Horseback riders on the trail network near 70 Mile, which utilizes a number of old logging roads. (Photo credit: Submitted)

Horseback riders on the trail network near 70 Mile, which utilizes a number of old logging roads. (Photo credit: Submitted)

Group hopes to improve signage on multi-use trails near 70 Mile

75-kilometre network well-used by ATVs, hikers, cyclists, horseback riders, and snowmobilers

The Cariboo Country Carriage Club is applying for funding to map, and put signs on, a network of multi-use trails west of Highway 97 between Beaverdam Road and Story Road. The group also hopes to establish a trail head on Crown Land for the network, which consists of existing trails and old logging roads, says the Carriage Club’s Sally Watson.

She notes that while the requests for letters of support from the Village of Clinton and the Thompson-Nicola Regional District stated that there are 45 kilometres of trails, the network actually has more than 75 kilometres of multi-use trails.

“What we’re looking for is to have circle routes so people can plan an hour’s walk, or a two-hour hike, or a three-hour horseback ride, or a four-hour ATV trip. We want to put in a trail head with parking and signage, have paper maps, and have information for people via an app that they can download and then go on their merry way.”

The signs will have information about the history of the area, its First Nations, and its settlers. They will also let users know which trails are good (or not good) for different seasons.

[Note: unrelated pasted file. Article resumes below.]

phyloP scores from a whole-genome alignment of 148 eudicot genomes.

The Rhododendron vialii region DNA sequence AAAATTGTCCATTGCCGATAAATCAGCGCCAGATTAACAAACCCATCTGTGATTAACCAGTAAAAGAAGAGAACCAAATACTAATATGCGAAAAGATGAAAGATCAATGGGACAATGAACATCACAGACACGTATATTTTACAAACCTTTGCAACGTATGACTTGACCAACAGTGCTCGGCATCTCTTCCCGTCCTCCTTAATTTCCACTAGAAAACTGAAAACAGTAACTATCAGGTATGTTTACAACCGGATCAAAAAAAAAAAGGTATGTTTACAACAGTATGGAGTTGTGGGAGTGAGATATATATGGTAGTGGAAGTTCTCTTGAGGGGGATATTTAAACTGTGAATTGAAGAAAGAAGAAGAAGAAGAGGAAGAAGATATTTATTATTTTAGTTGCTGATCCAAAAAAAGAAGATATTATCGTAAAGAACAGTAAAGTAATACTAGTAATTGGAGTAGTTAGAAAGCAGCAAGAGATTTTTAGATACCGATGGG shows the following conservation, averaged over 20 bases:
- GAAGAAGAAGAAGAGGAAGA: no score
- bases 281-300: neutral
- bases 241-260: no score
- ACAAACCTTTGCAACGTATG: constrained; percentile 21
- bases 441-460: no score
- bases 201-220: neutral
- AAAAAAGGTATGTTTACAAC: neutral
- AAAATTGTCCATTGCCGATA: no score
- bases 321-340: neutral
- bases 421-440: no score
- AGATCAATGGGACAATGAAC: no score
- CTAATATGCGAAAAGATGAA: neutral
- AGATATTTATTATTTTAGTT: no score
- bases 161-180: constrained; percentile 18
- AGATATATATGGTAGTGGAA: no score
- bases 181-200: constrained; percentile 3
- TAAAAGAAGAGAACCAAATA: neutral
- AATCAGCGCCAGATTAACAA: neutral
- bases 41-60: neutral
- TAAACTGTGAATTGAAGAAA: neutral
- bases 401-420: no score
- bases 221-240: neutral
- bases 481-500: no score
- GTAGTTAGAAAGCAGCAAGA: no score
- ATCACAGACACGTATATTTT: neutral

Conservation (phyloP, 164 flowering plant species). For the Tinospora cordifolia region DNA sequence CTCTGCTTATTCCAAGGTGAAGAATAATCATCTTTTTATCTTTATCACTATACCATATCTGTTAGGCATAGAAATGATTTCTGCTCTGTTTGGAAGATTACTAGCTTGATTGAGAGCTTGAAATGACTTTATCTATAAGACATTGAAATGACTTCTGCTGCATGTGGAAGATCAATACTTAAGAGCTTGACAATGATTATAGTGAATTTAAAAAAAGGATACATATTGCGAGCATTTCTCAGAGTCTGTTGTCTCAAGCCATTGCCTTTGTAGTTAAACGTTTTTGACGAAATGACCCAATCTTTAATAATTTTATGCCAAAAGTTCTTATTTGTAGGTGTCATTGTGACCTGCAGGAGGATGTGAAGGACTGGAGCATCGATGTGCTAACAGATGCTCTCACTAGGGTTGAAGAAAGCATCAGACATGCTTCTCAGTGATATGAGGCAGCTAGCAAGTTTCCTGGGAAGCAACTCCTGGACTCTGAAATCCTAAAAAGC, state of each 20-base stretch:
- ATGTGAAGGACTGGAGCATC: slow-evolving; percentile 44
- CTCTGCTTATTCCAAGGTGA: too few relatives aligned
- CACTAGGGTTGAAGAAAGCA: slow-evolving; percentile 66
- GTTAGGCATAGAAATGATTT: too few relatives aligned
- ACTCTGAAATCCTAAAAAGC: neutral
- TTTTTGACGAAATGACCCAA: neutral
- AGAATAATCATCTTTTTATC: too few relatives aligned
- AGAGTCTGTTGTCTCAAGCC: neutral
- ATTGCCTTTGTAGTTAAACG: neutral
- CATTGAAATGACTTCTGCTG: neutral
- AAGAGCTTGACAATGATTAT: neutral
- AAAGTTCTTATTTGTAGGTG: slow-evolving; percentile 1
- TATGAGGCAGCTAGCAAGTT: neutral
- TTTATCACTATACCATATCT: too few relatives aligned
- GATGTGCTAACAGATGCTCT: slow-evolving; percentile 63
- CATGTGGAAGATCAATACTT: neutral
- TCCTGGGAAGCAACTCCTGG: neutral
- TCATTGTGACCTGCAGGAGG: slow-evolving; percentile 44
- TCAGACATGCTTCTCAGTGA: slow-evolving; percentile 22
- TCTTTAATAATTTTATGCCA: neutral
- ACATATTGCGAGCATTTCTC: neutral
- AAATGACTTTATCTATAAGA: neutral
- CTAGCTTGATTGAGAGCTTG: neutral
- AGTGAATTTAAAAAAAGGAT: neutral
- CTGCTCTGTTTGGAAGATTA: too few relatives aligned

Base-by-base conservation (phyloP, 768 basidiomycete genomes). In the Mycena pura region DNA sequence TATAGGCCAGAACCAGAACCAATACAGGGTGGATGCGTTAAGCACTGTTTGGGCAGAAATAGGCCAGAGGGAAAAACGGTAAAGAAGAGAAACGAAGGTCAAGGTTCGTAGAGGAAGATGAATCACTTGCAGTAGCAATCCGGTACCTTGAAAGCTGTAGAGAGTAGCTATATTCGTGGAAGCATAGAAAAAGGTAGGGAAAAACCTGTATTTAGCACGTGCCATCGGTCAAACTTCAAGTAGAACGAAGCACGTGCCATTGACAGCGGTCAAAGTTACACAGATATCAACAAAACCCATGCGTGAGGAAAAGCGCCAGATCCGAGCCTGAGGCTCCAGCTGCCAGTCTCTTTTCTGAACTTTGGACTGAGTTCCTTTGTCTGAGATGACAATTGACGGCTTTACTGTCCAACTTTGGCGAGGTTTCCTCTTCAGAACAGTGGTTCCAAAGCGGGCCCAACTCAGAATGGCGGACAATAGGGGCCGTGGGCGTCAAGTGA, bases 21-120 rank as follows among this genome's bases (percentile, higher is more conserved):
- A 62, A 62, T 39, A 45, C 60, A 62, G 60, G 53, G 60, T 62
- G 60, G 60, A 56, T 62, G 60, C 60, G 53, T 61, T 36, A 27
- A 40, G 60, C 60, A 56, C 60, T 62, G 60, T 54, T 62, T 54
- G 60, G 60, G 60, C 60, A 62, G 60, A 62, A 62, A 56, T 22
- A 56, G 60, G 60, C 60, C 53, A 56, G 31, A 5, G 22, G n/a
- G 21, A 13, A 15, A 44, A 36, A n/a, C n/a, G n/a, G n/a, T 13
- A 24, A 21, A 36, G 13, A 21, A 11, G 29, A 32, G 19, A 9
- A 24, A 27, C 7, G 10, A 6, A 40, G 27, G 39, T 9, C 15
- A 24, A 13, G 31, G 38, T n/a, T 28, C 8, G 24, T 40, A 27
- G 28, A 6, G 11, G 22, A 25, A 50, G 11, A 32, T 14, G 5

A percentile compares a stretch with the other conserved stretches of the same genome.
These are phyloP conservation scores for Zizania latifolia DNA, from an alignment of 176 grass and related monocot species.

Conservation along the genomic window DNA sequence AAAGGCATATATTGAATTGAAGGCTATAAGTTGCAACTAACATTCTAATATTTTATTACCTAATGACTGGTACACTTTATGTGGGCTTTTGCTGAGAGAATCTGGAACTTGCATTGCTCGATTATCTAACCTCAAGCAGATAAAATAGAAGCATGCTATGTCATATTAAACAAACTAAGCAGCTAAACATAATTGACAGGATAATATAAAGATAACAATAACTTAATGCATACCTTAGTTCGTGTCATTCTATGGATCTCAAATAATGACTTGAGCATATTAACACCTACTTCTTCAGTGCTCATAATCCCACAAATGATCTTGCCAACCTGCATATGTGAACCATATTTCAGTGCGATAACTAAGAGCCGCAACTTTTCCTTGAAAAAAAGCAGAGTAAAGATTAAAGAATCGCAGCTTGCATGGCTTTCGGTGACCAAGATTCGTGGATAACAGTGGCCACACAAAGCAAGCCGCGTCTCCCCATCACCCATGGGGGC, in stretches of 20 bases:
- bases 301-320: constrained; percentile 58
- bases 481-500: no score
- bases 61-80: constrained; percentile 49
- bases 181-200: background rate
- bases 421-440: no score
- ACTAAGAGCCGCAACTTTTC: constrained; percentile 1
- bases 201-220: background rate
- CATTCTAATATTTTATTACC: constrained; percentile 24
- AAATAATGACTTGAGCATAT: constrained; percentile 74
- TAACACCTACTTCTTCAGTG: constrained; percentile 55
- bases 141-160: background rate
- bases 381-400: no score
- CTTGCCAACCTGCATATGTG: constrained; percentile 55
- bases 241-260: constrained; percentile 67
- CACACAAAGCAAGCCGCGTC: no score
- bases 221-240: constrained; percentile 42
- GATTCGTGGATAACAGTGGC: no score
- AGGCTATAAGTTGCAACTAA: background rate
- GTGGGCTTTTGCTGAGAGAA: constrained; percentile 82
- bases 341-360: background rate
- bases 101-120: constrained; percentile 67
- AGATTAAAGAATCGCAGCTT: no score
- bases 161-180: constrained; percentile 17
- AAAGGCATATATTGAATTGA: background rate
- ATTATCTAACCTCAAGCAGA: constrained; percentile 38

“There are seasons where some trails won’t be there,” says Watson. Signs will also advise people to stay out of the mud, and point out how harmful mud-bogging is to the environment.

“Mud-bogging is where you take your four wheel drive truck through the mud until you get stuck,” explains Watson. “Then you call friends to come in their vehicle and get you unstuck. It’s really harmful to the environment.

“Spadefoot toads are an endangered species here, so we want people to stay out of boggy areas and wetlands. There will also be signing about invasive species, and we’ll be working with the invasive species people about that.”

In addition to being used by ATVs, cyclists, hikers, and those on horseback, the trails are part of the Gold Rush snowmobile trail that extends from Clinton to Barkerville, and get well-used by snowmobilers in the winter. However, Watson says that it’s easy to get turned around on the trails, particularly on a grey day, which is another reason for putting signs in place.

“People cut back and end up on private land, and we want to avoid that. We want to keep people on the trails and off private land.”

She says that since the Carriage Club uses some of the trails, they seemed like the group to spearhead the project.

“We hired a project coordinator to work to put everything together, and we’re looking for grant funding from Horse Council BC, the ATV Association of BC, Recreation Sites and Trails BC. We’ll be shaking all the available trees to get a little bit of funding here and a little bit of funding there.”

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